|This has not been asked.
Oct 19, 2005
I went to see an HIV doc w/25 years exp. I was told that you must test out 12 months, that is what is reccommend in the medical field. Why do you say 6 months is for sure? She told me that there have been cases of people that have turned pos after 6 months. Can you tell me other than the people that have gotten stuck by a needle such as yourself, as well as others that have gotten the virus this way,which you would have known the exact date, what kind of medical testing have they done to be so sure of the window period? Since most people really had no idea when they were infected or that they even had the virus. I told her that my exposure was high risk and that I had had the pcr qual at day22, as well as testing all the way out 6 months. She said that was not enough. I feel like the cases that someone took longer than 6 months to show pos, are the cases in which someone knew the exact date they had been exposed, and the cases that the cdc has of those such as the one nurse stuck by a needle took her 18 months to turn pos. I just really wanted to know if you feel if the cdc really know when you are really in the clear. How long did it take for you to test antibody pos? If you don't mind me asking. And, in your expierence have you ever known someone to take longer than 6 months? Please answer this question has not been asked, i don't think. I felt kind of ok, but have really bas symptoms, that I was in the clear, don't really feel to good about the news I got yesterday. Coming from the state of Ohio, you know we have goon docs here, so I'm sure she didn't say that for no reason. Please respond.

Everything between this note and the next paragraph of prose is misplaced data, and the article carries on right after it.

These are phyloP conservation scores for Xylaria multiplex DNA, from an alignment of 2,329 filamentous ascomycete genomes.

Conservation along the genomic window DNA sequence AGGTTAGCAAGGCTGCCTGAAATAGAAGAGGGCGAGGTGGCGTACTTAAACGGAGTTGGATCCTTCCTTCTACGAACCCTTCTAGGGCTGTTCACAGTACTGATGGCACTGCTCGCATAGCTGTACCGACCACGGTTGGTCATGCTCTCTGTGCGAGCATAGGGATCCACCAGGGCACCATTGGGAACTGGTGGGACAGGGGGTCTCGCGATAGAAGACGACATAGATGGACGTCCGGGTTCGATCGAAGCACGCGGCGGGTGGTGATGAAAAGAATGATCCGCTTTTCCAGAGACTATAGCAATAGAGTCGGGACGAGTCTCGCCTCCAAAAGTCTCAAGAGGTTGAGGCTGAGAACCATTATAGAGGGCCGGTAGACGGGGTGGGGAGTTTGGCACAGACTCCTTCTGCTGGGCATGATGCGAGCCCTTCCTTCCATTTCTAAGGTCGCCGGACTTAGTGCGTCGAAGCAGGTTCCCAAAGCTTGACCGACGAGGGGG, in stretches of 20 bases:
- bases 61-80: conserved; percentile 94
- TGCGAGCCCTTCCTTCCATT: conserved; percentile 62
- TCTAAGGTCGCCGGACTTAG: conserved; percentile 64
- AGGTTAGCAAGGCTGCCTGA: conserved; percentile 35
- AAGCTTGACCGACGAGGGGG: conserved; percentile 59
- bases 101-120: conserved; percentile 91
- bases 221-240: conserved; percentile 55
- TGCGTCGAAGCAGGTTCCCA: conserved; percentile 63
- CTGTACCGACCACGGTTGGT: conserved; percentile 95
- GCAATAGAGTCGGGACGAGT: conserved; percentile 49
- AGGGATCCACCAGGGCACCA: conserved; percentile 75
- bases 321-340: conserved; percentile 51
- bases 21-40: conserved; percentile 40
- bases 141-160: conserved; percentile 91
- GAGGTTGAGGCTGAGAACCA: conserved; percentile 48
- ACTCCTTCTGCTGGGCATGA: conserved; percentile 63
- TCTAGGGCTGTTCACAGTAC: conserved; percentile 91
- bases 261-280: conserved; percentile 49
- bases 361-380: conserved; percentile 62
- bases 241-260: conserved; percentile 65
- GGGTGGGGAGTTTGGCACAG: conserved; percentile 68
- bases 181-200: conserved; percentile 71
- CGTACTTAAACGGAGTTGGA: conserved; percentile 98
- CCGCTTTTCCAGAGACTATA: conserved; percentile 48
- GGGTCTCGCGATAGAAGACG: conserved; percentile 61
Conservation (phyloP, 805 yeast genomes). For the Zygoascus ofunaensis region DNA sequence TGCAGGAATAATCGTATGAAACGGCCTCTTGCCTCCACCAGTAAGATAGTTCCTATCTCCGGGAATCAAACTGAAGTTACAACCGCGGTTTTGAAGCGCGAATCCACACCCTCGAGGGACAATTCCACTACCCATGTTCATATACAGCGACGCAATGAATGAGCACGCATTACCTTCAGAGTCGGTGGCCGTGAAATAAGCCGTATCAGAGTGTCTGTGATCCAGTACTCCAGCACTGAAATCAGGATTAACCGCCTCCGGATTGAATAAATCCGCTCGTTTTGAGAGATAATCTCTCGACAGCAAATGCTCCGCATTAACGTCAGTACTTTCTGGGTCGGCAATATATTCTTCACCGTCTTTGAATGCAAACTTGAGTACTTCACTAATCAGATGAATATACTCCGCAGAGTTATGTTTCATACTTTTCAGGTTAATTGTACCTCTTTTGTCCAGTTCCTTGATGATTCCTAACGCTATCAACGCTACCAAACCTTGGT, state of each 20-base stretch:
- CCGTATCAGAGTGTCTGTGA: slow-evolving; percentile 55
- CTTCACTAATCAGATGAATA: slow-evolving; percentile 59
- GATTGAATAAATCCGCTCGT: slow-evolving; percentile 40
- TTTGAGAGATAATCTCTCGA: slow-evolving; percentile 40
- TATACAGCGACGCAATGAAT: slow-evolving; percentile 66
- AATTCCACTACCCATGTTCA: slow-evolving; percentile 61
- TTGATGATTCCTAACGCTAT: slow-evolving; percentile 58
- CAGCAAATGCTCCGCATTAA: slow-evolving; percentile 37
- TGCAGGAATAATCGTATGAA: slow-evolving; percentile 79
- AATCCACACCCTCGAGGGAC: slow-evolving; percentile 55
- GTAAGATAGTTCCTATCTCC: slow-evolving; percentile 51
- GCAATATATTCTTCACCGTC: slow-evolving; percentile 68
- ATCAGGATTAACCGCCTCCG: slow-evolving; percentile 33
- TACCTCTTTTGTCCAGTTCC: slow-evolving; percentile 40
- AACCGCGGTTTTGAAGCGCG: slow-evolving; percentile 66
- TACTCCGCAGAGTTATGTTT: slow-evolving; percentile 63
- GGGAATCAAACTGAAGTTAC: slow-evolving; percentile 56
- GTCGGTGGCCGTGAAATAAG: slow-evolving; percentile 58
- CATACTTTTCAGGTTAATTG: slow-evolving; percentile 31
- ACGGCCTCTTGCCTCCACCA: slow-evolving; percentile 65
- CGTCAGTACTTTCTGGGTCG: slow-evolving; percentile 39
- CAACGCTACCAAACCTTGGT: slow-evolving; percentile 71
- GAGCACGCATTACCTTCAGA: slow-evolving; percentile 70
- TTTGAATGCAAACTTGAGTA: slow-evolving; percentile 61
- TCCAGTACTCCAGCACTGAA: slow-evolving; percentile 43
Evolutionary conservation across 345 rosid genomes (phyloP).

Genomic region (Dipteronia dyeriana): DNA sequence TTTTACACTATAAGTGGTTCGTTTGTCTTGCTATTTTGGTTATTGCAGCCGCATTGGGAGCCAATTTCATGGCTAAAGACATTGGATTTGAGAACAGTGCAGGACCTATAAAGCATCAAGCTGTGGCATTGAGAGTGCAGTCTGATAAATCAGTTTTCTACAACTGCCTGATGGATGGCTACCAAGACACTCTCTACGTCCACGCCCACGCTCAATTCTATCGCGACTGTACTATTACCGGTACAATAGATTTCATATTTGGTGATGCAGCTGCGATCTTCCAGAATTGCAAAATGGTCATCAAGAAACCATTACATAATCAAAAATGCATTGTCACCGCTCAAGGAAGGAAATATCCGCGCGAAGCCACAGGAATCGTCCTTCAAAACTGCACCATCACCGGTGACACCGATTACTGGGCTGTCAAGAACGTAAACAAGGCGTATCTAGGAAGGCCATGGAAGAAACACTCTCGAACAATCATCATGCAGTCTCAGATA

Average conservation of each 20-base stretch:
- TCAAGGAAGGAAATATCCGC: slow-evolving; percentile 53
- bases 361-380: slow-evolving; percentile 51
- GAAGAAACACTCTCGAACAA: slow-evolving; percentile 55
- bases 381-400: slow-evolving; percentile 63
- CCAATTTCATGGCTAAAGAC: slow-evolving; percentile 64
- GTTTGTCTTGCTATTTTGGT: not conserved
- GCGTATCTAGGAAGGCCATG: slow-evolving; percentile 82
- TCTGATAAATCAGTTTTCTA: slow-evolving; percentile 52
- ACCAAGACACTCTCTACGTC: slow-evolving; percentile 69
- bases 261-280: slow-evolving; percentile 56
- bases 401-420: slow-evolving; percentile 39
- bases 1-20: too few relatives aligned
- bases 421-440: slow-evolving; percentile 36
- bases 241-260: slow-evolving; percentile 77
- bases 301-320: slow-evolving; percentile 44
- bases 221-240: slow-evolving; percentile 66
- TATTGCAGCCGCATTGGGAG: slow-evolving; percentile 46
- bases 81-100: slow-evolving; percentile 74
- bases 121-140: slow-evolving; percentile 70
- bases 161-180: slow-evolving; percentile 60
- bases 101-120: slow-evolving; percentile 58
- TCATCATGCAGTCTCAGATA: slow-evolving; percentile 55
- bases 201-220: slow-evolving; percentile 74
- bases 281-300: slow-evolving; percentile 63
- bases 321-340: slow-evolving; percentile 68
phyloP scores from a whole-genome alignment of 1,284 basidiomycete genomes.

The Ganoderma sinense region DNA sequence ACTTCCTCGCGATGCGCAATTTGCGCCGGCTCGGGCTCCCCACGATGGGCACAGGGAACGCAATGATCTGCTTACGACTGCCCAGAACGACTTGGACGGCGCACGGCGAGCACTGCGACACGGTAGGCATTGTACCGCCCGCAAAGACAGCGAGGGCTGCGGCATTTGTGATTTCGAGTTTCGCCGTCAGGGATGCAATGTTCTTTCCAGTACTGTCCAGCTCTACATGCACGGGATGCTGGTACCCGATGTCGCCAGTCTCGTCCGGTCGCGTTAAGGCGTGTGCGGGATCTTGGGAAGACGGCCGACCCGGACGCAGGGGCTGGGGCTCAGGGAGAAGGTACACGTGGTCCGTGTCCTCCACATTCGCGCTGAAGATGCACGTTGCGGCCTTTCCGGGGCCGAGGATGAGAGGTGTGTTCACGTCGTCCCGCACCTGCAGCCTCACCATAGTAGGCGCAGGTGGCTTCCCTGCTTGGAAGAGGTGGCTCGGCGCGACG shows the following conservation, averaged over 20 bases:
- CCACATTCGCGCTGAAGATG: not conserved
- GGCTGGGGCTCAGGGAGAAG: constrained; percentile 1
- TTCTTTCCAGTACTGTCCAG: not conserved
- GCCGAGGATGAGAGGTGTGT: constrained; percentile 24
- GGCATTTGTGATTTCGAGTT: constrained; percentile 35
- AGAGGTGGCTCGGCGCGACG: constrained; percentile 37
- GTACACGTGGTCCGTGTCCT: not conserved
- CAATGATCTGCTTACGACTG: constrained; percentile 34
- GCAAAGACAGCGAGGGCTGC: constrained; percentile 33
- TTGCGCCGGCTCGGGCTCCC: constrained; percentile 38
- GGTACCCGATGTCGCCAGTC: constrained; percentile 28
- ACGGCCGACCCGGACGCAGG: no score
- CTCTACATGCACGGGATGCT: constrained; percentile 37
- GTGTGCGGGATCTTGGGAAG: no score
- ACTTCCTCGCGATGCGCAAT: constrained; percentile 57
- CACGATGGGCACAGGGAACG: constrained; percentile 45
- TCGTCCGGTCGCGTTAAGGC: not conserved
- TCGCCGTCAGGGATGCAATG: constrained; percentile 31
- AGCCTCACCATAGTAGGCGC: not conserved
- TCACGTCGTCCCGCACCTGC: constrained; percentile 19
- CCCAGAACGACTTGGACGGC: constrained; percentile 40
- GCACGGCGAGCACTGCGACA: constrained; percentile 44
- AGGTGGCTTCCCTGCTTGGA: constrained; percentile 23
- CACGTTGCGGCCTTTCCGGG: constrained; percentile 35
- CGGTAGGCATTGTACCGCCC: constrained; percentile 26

| Response from Dr. Frascino
All physicians, including HIV/AIDS specialists, give their opinions and advice based on their interpretation of the medical literature and information available. Certainly extremely rare things happen extremely rarely. That's why we call them "extremely rare things"! For instance, when walking in a rain storm, a person could get zapped by a lightening bolt or squished by a falling asteroid, but these events would be "extremely rare." Using today's HIV testing techniques, testing positive after testing repeatedly negative out to six months, including a negative qualitative PCR at 22 days, would be, in my opinion, an extremely, extremely rare event. (I have never personally seen such a case.) Personally, I would consider you to be definitively HIV negative and advise no further HIV testing is warranted. However, as always, the choice to have a follow-up HIV test is always yours. I cannot offer an explanation as to why your physician recommended extended follow-up testing. I can tell you that currently published guidelines and the very vast majority of HIV/AIDS physician specialists would agree with my recommendation.
So whether your doctor is a "goon doc" or not, I can't say. But I do think she's being perhaps over cautious. How does she feel about rainstorms and asteroids?
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